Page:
What's Inside a Cellphone

A summary or tutorial about the basics of cell phone electronics and what is contained within a mobile phone.

Cellular / Mobile Telecommunications Basics Includes:
What is cellular communications     Concept of cellular system     Radio access network, RAN     Basestation Technology     Base station antenna technology     Multiple access techniques     Duplex techniques     What's inside a cellphone     SIM cards     Handover     Backhaul    

The mobile phone or cell phone as it is often called is equally important to the network in the operation of the complete cellular telecommunications network. Despite the huge numbers that are made, they still cost a significant amount to manufacture, discounts being offered to users as incentives to use a particular network.

Their cost is a reflection of the complexity of the mobile phone electronics. They comprise several different areas of electronics, from radio frequency (RF) to signal processing, and general processing.

The design of a cell phone is particularly challenging. They need to offer high levels of performance, while being able to fit into a very small space, and in addition tot his the electronics circuitry needs to consume very little power so that the life between charges can be maintained.

Mobile phone contents

Mobile phones contain a large amount of circuitry, each of which is carefully designed to optimise its performance. The cell phone comprises analogue electronics as well as digital circuits ranging from processors to display and keypad electronics. A mobile phone typically consists of a single board, but within this there are a number of distinct functional areas, but designed to integrate to become a complete mobile phone:

  • Radio frequency - receiver and transmitter
  • Digital signal processing
  • Analogue / digital conversion
  • Control processor
  • SIM or USIM card
  • Power control and battery

Radio frequency elements

The radio frequency section of the mobile phone is one of the crucial areas of the cell phone design. This area of the mobile phone contains all the transmitter and receiver circuits. Normally direct conversion techniques are generally used in the design for the mobile phone receiver.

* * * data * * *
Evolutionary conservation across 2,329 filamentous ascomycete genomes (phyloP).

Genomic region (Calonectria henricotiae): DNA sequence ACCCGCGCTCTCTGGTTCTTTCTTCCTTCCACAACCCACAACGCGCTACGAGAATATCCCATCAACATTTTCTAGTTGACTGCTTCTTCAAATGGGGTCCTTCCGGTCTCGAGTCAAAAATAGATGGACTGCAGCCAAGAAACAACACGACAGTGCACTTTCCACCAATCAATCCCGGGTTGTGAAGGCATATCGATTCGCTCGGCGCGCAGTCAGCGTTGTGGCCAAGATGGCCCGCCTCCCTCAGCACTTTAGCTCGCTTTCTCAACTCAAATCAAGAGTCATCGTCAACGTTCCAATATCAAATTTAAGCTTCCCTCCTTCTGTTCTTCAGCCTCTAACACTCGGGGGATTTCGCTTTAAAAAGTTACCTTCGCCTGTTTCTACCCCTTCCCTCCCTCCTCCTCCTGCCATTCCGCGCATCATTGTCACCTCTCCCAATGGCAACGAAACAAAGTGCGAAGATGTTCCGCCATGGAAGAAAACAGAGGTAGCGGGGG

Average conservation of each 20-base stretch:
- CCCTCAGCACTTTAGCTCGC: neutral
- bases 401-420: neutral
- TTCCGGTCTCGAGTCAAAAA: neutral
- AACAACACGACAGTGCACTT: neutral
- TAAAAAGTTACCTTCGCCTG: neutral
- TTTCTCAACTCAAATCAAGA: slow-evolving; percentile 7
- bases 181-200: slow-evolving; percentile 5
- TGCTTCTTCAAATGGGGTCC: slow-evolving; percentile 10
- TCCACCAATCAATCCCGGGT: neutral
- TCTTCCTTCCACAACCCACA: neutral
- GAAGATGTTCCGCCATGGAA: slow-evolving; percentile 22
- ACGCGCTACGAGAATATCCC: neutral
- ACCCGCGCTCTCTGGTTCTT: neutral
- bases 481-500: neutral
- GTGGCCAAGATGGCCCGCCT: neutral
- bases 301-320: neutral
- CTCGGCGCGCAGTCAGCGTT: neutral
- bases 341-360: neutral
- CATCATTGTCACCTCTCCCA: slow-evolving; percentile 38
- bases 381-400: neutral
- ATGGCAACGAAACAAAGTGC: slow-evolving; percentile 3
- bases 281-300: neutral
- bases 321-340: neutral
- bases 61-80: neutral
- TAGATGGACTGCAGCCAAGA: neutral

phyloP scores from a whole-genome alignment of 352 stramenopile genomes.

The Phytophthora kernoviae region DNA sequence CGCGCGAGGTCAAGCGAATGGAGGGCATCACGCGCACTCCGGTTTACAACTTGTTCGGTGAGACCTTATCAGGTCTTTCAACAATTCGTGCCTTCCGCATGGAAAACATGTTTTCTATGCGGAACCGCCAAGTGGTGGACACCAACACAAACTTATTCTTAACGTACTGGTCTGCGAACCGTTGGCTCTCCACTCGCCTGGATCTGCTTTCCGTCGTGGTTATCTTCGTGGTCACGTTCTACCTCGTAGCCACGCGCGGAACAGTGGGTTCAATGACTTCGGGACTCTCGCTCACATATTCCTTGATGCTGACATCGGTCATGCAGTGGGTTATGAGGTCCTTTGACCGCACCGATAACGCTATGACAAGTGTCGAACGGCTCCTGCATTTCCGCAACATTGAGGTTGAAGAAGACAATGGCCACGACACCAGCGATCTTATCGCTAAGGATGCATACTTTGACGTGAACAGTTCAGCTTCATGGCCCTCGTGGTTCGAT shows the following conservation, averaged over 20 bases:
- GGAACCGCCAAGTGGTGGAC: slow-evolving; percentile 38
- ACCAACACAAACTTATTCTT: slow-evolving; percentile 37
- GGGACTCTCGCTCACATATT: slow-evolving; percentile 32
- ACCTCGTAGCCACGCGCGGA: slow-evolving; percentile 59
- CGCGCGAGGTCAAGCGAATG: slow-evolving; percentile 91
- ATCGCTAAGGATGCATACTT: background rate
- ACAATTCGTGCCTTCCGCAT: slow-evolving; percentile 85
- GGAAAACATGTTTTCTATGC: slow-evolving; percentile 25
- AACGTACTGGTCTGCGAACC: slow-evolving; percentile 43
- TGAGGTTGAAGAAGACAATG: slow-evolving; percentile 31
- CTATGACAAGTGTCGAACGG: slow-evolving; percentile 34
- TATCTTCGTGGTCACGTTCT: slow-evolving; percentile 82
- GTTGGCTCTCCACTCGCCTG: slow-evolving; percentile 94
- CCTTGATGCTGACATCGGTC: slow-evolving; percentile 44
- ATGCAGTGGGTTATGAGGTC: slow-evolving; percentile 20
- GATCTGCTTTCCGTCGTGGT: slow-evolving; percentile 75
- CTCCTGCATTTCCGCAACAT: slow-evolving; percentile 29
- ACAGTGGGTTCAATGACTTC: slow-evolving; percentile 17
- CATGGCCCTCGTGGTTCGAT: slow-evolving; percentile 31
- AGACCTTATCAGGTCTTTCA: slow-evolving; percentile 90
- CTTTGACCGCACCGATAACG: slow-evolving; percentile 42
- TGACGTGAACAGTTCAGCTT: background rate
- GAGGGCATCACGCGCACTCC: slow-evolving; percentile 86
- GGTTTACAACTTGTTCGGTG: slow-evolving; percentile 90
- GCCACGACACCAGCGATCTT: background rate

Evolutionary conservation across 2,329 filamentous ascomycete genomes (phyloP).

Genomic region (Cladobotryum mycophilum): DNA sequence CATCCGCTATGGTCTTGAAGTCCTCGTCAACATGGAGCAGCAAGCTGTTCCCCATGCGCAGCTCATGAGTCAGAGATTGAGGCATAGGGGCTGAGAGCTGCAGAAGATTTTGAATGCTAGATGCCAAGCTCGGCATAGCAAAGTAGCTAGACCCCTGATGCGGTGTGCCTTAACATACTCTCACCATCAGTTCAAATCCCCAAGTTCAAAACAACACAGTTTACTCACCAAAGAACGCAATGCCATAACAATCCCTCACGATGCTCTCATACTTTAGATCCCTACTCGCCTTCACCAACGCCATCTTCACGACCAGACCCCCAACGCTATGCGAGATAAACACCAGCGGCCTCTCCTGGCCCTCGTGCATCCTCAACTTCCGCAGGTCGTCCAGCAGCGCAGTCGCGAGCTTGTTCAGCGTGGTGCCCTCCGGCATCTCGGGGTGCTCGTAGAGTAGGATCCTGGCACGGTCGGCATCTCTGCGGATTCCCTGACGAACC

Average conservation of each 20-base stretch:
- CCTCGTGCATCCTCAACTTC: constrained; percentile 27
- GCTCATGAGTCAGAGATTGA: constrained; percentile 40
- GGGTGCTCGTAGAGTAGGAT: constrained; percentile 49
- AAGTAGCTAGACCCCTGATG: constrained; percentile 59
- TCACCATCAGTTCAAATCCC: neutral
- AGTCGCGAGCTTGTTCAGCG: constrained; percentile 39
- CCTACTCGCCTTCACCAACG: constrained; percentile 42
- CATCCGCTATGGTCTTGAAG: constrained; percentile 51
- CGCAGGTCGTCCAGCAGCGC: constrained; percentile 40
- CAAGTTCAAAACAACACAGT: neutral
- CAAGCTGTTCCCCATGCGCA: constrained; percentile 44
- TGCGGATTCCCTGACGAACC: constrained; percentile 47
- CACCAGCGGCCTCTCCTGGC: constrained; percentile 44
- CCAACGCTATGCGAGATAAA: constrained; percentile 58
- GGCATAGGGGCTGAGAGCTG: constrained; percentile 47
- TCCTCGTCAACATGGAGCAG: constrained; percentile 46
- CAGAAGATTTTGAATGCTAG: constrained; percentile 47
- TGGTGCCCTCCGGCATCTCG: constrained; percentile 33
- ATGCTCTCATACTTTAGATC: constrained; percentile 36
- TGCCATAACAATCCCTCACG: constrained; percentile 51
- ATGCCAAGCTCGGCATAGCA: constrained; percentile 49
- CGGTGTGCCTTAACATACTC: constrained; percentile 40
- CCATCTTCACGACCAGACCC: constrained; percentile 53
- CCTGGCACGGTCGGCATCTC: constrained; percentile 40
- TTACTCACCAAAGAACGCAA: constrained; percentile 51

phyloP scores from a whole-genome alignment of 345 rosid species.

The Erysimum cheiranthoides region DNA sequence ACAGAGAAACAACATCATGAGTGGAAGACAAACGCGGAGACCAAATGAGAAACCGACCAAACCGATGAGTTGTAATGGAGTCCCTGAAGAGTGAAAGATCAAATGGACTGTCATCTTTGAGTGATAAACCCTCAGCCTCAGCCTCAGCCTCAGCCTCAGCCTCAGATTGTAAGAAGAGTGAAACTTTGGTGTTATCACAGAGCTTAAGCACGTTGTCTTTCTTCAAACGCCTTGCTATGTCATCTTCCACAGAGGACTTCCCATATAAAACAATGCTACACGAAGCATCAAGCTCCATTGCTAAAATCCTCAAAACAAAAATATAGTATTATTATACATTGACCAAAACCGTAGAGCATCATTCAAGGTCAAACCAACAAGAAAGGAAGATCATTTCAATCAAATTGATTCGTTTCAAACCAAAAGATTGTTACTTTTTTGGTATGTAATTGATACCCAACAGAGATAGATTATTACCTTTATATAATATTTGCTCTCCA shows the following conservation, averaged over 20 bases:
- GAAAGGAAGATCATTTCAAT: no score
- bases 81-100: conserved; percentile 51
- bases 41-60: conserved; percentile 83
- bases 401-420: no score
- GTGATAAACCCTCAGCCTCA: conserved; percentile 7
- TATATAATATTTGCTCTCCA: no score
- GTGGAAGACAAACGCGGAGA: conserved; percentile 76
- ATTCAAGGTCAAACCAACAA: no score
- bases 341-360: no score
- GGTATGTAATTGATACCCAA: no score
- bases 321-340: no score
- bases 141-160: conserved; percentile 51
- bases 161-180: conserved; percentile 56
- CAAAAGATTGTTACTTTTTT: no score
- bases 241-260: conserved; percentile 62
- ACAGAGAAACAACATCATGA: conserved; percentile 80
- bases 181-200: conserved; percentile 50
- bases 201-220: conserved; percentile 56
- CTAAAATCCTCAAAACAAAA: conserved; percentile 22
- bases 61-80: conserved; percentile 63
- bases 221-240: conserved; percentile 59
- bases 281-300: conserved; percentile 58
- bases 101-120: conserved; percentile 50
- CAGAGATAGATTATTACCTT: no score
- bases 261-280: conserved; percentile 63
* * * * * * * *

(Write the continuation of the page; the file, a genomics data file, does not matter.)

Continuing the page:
The signal output from the receiver is applied to what is termed an IQ demodulator. Here the data in the form of "In-phase" and "Quadrature" components is applied to the IQ demodulator and the raw data extracted for further processing by the phone.

On the transmit side one of the key elements of the circuit design is to keep the battery consumption to a minimum. For GSM this is not too much of a problem. The modulation used is Gaussian Minimum Shift Keying.

This form of signal does not incorporate amplitude variations and accordingly it does not need linear amplifiers. This is a distinct advantage because non linear RF amplifiers are more efficient than linear RF amplifiers.

Unfortunately EDGE uses eight point phase shift keying (8PSK) and this requires a linear RF amplifier. As linear amplifiers consume considerably more current this is a distinct disadvantage.

To overcome this problem the design for the mobile phone is organised so that phase information is added to the signal at an early stage of the transmitter chain, and the amplitude information is added at the final amplifier.

Analogue to Digital Conversion

Another crucial area of any mobile phone design is the circuitry that converts the signals between analogue and digital formats that are used in different areas. The radio frequency sections of the design use analogue techniques, whereas the processing is all digital.

The digital / analogue conversion circuitry enables the voice to be converted either from analogue or to digital a digital format for the send path, but also between digital and analogue for the receive path.

It also provides functions such as providing analogue voltages to steer the VCO in the synthesizer as well as monitoring of the battery voltage, especially during charging.